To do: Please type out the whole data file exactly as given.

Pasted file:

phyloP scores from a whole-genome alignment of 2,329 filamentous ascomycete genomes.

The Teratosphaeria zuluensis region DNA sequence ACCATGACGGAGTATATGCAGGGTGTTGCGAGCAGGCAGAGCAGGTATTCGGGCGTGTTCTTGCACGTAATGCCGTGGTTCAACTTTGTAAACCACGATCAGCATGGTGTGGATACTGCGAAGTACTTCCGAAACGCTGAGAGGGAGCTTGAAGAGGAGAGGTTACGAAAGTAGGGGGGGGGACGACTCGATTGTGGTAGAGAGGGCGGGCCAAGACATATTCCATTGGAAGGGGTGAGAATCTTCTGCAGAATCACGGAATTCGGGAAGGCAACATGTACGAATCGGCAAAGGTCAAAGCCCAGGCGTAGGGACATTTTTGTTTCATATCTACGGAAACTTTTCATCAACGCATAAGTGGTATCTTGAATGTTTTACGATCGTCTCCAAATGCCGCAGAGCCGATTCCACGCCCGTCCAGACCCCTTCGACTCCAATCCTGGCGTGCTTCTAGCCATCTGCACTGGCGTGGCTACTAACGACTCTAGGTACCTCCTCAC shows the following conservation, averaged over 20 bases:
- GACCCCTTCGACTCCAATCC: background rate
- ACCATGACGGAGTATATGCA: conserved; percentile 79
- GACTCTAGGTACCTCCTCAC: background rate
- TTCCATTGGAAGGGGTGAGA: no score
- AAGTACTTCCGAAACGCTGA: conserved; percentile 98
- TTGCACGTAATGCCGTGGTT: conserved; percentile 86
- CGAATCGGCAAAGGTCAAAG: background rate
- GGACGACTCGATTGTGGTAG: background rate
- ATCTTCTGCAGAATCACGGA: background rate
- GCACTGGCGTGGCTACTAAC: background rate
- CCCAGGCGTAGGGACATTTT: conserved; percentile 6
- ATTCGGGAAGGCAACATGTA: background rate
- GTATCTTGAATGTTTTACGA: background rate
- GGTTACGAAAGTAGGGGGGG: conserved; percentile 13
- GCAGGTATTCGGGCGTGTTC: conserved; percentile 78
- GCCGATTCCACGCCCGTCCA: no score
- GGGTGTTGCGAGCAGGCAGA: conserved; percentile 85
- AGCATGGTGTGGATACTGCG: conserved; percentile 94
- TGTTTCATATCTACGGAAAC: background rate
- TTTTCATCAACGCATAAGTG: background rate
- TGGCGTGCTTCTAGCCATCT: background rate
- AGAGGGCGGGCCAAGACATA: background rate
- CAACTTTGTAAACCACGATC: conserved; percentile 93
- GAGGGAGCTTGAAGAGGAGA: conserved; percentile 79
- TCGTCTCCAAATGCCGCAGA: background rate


phyloP scores from a whole-genome alignment of 2,329 filamentous ascomycete genomes.

The Teratosphaeria zuluensis region DNA sequence ACCATGACGGAGTATATGCAGGGTGTTGCGAGCAGGCAGAGCAGGTATTCGGGCGTGTTCTTGCACGTAATGCCGTGGTTCAACTTTGTAAACCACGATCAGCATGGTGTGGATACTGCGAAGTACTTCCGAAACGCTGAGAGGGAGCTTGAAGAGGAGAGGTTACGAAAGTAGGGGGGGGGACGACTCGATTGTGGTAGAGAGGGCGGGCCAAGACATATTCCATTGGAAGGGGTGAGAATCTTCTGCAGAATCACGGAATTCGGGAAGGCAACATGTACGAATCGGCAAAGGTCAAAGCCCAGGCGTAGGGACATTTTTGTTTCATATCTACGGAAACTTTTCATCAACGCATAAGTGGTATCTTGAATGTTTTACGATCGTCTCCAAATGCCGCAGAGCCGATTCCACGCCCGTCCAGACCCCTTCGACTCCAATCCTGGCGTGCTTCTAGCCATCTGCACTGGCGTGGCTACTAACGACTCTAGGTACCTCCTCAC shows the following conservation, averaged over 20 bases:
- GACCCCTTCGACTCCAATCC: background rate
- ACCATGACGGAGTATATGCA: conserved; percentile 79
- GACTCTAGGTACCTCCTCAC: background rate
- TTCCATTGGAAGGGGTGAGA: no score
- AAGTACTTCCGAAACGCTGA: conserved; percentile 98
- TTGCACGTAATGCCGTGGTT: conserved; percentile 86
- CGAATCGGCAAAGGTCAAAG: background rate
- GGACGACTCGATTGTGGTAG: background rate
- ATCTTCTGCAGAATCACGGA: background rate
- GCACTGGCGTGGCTACTAAC: background rate
- CCCAGGCGTAGGGACATTTT: conserved; percentile 6
- ATTCGGGAAGGCAACATGTA: background rate
- GTATCTTGAATGTTTTACGA: background rate
- GGTTACGAAAGTAGGGGGGG: conserved; percentile 13
- GCAGGTATTCGGGCGTGTTC: conserved; percentile 78
- GCCGATTCCACGCCCGTCCA: no score
- GGGTGTTGCGAGCAGGCAGA: conserved; percentile 85
- AGCATGGTGTGGATACTGCG: conserved; percentile 94
- TGTTTCATATCTACGGAAAC: background rate
- TTTTCATCAACGCATAAGTG: background rate
- TGGCGTGCTTCTAGCCATCT: background rate
- AGAGGGCGGGCCAAGACATA: background rate
- CAACTTTGTAAACCACGATC: conserved; percentile 93
- GAGGGAGCTTGAAGAGGAGA: conserved; percentile 79
- TCGTCTCCAAATGCCGCAGA: background rate